Righty Trevor Gott is eligible for arbitration for the first time in his career, but what are the odds that the SF Giants tender him a contract?
The SF Giants must decide whether to tender contracts to nine arbitration-eligible players prior to the December 2, 2020 deadline. After a solid campaign in 2019, Gott struggled mightily in a brief showing in 2020.
Trevor Gott Before 2020
The hard-throwing right-hander was originally drafted by the San Diego in the 6th round of the 2013 draft, but made his way to the Washington Nationals by 2016 following a pair of trades.
He spent three seasons in the Nationals bullpen and struggled to the tune of a 7.39 ERA (5.80 FIP) with a 17.8 percent strikeout rate against an 11.9 percent walk rate in only 28 combined innings. He struggled badly with suboptimal command, and for years, it seemed like the stuff never matched the results.
Washington’s patience on the reliever wore thin, and they placed him on waivers in the 2019 offseason. At that time, the Giants had been aggressively churning out the back-end of the 40-man roster, which landed them Gott.
Gott put together a solid season in his first year with the Giants. Across 52.2 innings, he posted a 4.44 ERA (3.12 FIP) with a 26.6 percent strikeout rate against a 7.9 percent walk rate. he was striking out opposing hitters at a higher rate than at any other time in his career, and his command had improved considerably.
He battled an elbow injury down the stretch and finished the season on the shelf.
Trevor Gott with the SF Giants in 2020
When the 2020 season began, Gott entered as the team’s closer. He started the year off strong as he converted his first four save opportunities, but he hit a bad stretch that he never recovered from.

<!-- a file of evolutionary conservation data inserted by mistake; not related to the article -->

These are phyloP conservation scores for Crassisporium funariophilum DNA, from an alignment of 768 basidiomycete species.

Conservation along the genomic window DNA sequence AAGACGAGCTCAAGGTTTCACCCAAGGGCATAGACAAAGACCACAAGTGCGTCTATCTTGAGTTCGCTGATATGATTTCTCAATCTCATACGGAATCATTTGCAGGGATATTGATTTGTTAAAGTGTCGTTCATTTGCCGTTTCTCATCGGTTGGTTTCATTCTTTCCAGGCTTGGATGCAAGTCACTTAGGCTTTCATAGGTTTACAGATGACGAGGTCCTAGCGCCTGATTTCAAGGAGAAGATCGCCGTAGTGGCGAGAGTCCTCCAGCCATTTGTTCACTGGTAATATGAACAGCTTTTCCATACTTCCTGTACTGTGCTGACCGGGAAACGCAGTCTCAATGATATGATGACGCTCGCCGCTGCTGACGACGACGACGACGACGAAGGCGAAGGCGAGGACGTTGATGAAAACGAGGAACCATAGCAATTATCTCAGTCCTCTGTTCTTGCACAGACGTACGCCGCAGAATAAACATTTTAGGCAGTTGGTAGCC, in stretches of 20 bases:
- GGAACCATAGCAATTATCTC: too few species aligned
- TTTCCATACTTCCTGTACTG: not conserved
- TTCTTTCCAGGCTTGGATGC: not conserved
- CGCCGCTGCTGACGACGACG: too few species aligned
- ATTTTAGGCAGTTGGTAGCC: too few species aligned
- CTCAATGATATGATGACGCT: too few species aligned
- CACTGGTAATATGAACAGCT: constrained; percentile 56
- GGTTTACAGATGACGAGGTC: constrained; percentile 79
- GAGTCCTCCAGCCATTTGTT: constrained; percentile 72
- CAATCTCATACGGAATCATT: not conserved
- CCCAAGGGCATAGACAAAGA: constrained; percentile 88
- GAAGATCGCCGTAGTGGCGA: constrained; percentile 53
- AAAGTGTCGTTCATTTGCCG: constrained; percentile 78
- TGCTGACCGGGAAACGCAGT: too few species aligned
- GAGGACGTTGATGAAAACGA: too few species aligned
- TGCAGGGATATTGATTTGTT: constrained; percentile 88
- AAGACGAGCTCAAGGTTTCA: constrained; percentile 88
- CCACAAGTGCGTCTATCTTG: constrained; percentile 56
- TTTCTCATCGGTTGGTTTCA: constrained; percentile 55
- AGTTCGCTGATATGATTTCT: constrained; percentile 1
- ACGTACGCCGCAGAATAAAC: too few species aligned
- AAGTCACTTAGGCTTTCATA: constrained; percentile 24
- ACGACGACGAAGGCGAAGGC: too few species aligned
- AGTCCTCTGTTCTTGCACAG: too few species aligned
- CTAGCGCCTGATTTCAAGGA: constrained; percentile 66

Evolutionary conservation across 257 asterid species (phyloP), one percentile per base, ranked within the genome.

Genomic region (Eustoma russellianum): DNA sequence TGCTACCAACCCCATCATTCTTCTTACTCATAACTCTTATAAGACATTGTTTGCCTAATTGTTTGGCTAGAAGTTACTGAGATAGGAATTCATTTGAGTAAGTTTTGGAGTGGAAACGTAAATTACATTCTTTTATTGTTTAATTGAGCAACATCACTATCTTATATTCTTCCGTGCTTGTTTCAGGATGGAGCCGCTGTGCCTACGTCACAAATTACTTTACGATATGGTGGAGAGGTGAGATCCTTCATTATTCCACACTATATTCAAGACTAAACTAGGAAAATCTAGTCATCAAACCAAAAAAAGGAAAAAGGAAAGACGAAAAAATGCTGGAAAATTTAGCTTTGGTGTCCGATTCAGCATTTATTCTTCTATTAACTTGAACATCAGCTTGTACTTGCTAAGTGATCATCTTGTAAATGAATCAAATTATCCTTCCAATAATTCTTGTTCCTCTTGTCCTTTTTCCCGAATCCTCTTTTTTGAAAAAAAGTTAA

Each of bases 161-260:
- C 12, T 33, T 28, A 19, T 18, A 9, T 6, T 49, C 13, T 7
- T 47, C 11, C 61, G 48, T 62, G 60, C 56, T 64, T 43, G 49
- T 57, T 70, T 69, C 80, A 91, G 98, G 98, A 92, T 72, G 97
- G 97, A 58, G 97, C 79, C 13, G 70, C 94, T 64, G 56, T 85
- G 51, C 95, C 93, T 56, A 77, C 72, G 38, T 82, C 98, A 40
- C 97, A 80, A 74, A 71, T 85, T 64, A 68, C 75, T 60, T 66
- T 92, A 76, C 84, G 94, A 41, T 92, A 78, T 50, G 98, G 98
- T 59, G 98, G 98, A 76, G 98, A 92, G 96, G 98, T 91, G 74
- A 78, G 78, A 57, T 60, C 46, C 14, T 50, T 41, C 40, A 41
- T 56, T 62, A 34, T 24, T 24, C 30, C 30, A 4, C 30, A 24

In the middle of August, Gott appeared in three consecutive leverage opportunities, and the Giants ended up losing all three games. He blew saves in two of those games, and allowed a total of 11 earned runs across 1.1 innings.
In a shortened season, that was going to be a tough challenge for Gott to recover. After that, he was used sparingly and limited to non-leverage situations. In total, he registered a 10.03 ERA (11.93 FIP) with eight strikeouts and eight walks in 11.2 innings before finishing the season on the injured list with an elbow injury for the second straight year.
Opposing hitters produced a 93.7 MPH average exit velocity and a 28.2-degree launch angle against the right-hander. The hitter will normally tell you how good your stuff is, and in the case of Gott, hitters were not fooled by what the 28-year-old was offering. They were able to barrel-up his pitches with regularity and the fact that he allowed seven home runs supports this.
Should the SF Giants Tender a Contract for Trevor Gott?
The shortened-, 60-game season was especially tough on relievers as there were not enough opportunities to work back from a rough patch.
That was the case with Gott and the Giants will need to make a decision on him with an extremely small sample to work with. Given that he is projected to earn $700k-$1 million in his first trip through arbitration, he is not due for a huge raise.
However, the Giants will need to decide if there is a better use of his roster spot. Furthermore, we do not know the extent of his elbow injury, and those things do not always disappear with rest. I do think the Giants will decide to non-tender the right-hander, and perhaps, bring him back on a minor league deal.